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Home / SmartTech / Google and Microsoft use language translators to convince iOS users

Google and Microsoft use language translators to convince iOS users



The software versions of Google and Microsoft may attract the attention of Android and Windows users. However, Apple's iOS platform also makes it easy to miss important app updates. App Store developers, whether they're small or tall, get about 15 words on an iPhone and 30 words on an iPad to describe the new features of an update before the "more" button hides the details. With so many apps being updated weekly or biweekly, users often see long lists of updates – when they all look at each other – and nothing is noticeable anymore.

In rare cases, something big is slipping into an app update, and the question – whether it's for developers or journalists ̵

1; is whether people notice or fear it. This has been the case twice over the last two weeks, as Google and Microsoft Apps provided extensive automatic translation features that iOS users may not have been interested in. Your mission is clear: use the convenience of machine translation to convince people of Apple's stock apps.

Yesterday, Google has updated the iOS version of its Gboard – the Google Keyboard app includes an automatic language translation, a change that Android users have noticed around two years behind their platform. With Gboard, users of any iOS app (including popular standard apps such as Messages and Mail) can instantly convert typed phrases or phrases into more than 50 languages ​​supported by Google Translate.

This is a big win for iOS users. Since no iPhone supports the simultaneous display of two apps, users interested in translating the text they typed usually need to switch messages between apps, even though iPad users with split-screen mode use Google Translate on one side of the screen and messages on clumsy could perform the other.

Believe it or not, many – maybe even most – iOS users have no idea that Apple's keyboard is basically just another standard app from which they can switch, even though third-party keyboards have since become one Android feature are start time. Apple did not add support for third-party keyboards until the release of iOS 8 in late 2014, and the company still displays a dialog box with a warning when trying to give "full access" to a keyboard.

It's easy to iOS users with "Attention!" – raise alerts about privacy. For many years, Apple has questioned the implications of trusting personal information in developers – and Google at some point explicitly. Over the last few months, the privacy campaign has become more aggressive on YouTube, on buildings, and on its own website.

Will someone happily change the keyboard after reading the iOS warning to this third-party developer? Keyboard developers can transmit "anything you type" and "previously typed", including "sensitive information such as credit card number or Street"? This may be true, and because users can not see what is actually being transferred to developers, many of the third-party keyboards can stay away.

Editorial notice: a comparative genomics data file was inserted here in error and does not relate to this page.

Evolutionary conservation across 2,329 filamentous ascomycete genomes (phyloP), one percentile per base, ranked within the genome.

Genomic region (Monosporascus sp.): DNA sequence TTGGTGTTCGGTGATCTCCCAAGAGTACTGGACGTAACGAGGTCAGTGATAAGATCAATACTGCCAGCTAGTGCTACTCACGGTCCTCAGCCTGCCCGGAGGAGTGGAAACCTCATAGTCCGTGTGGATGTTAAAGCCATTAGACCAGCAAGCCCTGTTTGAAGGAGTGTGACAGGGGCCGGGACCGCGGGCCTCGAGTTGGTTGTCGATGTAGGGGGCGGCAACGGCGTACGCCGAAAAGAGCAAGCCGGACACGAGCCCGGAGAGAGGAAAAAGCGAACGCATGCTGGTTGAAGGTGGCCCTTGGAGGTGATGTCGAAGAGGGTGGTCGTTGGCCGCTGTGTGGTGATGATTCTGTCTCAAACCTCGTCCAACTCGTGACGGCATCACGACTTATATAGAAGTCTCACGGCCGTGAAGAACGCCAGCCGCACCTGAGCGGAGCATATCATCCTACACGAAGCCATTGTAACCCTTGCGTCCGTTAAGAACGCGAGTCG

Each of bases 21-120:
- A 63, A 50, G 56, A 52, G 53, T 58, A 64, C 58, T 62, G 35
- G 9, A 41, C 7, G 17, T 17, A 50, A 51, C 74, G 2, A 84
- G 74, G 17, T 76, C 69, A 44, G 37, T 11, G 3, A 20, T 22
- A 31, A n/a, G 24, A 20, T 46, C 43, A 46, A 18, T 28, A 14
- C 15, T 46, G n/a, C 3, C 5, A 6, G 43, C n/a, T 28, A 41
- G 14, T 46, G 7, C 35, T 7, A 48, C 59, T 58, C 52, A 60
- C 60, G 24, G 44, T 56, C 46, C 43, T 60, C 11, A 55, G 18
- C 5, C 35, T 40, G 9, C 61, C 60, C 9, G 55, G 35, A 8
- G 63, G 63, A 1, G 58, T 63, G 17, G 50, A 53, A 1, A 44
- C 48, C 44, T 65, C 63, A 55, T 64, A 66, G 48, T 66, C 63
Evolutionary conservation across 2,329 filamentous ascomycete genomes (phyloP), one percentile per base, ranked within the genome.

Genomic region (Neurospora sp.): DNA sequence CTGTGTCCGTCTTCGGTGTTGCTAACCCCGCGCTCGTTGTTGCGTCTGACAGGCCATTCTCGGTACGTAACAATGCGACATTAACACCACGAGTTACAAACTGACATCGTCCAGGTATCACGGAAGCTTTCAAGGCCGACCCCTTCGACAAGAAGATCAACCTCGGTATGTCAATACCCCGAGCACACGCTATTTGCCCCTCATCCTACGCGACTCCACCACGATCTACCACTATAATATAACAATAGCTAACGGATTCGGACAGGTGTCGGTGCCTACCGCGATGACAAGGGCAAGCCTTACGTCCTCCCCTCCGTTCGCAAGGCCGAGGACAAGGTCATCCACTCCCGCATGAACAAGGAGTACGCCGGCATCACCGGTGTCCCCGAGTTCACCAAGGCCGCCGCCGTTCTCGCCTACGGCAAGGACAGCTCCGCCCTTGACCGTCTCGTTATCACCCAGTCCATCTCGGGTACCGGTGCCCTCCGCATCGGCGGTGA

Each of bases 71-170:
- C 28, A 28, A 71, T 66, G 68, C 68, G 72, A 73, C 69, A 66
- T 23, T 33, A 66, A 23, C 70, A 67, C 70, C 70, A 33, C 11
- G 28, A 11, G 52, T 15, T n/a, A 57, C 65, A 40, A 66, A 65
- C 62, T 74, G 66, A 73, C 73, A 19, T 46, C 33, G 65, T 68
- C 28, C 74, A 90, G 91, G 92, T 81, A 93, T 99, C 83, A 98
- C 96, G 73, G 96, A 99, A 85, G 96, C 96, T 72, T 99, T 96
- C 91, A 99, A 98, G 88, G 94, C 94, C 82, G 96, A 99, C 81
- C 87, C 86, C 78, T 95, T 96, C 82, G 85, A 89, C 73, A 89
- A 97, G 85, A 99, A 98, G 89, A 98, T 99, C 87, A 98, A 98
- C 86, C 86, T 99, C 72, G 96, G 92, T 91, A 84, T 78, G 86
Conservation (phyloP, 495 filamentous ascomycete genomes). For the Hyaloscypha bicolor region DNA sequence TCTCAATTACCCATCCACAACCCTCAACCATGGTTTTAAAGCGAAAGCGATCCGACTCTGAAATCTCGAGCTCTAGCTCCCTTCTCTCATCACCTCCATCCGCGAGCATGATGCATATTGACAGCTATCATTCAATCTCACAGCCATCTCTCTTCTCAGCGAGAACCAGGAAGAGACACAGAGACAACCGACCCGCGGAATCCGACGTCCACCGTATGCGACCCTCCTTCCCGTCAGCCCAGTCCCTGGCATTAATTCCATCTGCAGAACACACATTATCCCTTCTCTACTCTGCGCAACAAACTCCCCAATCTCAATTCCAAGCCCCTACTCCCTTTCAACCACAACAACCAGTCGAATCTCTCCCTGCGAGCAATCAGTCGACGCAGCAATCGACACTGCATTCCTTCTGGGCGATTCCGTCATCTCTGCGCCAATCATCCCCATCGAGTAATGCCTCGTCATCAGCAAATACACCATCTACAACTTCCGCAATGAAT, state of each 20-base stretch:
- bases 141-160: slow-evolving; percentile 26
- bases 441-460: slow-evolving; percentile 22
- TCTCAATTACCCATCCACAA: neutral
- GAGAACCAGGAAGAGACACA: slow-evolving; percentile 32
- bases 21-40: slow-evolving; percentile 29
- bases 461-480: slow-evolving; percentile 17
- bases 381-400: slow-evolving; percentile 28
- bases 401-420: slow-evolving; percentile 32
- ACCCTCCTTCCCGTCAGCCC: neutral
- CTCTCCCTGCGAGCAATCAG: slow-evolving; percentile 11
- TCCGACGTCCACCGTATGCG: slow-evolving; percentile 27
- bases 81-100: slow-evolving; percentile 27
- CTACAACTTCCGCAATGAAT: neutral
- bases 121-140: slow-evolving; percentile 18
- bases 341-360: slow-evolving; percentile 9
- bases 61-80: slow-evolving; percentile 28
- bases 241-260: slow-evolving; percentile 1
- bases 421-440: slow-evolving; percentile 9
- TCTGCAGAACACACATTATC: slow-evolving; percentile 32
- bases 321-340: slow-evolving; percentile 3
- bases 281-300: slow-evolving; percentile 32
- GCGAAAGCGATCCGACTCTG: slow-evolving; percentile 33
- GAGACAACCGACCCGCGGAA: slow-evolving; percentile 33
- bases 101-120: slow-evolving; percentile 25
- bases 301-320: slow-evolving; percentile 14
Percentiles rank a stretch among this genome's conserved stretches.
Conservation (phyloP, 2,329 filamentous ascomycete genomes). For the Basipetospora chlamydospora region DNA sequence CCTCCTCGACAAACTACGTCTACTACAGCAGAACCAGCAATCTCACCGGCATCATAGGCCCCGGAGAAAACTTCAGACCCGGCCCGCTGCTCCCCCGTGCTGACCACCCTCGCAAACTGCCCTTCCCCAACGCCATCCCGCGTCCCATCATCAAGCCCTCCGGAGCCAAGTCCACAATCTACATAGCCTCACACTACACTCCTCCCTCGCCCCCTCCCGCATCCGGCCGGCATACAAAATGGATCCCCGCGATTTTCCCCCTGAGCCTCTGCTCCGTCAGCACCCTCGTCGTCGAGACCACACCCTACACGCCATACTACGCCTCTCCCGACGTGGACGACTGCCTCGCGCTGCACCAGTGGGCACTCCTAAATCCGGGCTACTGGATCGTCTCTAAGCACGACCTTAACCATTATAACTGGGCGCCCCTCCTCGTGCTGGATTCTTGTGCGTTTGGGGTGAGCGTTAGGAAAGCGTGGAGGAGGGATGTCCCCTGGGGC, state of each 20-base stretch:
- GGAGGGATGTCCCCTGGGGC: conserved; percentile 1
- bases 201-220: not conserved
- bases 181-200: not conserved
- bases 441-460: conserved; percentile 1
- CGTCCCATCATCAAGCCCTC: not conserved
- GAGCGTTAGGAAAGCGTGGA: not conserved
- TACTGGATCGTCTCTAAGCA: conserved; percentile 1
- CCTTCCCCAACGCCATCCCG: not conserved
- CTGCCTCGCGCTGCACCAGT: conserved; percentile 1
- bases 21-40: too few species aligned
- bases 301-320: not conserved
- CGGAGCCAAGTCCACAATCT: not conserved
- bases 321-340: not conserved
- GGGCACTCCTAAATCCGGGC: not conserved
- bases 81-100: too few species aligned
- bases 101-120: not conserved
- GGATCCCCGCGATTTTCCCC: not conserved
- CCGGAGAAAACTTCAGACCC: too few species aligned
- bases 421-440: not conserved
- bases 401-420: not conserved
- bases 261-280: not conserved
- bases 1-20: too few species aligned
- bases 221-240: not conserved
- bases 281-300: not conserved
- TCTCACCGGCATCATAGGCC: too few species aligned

On the other hand, Apple has not developed competing services that match Google's offer – and that's true of many of Google's machine learning supported initiatives. Over time, and Apple's solutions lag behind those of Google, iOS users review these features and ask if they warrant a change of platforms … or just core applications. Although alternative keyboards have not really been used on iOS, ML-enabled amenities do make all the difference.

Google is not the only company using automatic language translation to convince iOS users of Apple's own apps. Less than two weeks ago, Microsoft released an iOS update for its Edge browser, which instantly translates foreign-language websites that users visit.

Above: The Microsoft Edge Browser for iOS Added Automatic Machine Translation to Web Sites Works.

Credit: Jeremy Horwitz / VentureBeat

On the newsworthiness scale, the edge update is even lower than the Gboard update: Microsoft has been using the iOS Bing app for years as a Safari translation plug-in Bundled Google's Google Chrome browser already has a translation feature for foreign-language websites. Plus, the Edge translator is not the first or the best. If this works, the page translates automatically, but if it does not, Edge does not even display a manual translation button.

However, compare the foreign-language edge experience with Apple's own Safari browser and you. You have a sense of why some users want to move away from Apple's built-in app. Apple does not offer translation options in Safari. As with third-party keyboards, users may not know that third-party Action Extensions have been available for Safari since iOS 8. There is no special app store for Safari extensions for iOS. However, while the feature is present, it is largely under the radar.

Even if you're ready to download Microsoft Bing to use the Translation Action Extension for Safari, you'll need to take at least two additional steps to translate a page. With Edge frequent second language readers need not do anything. everything is handled in the background. Machine learning enables both the discovery of foreign-language pages and their translation into something that you can read.

Because neither Edge nor Gboard used to be popular on iOS in the past, you can easily copy any of these updates as a small message. The big story, however, is that instant translation into the language – also due to machine learning – is disadvantageously more comfortable for iOS users. If Apple does not build its own solutions, this should be within its reach, and it could happen that both keyboard users and browser shares are lost to two of its biggest and most aggressive competitors.


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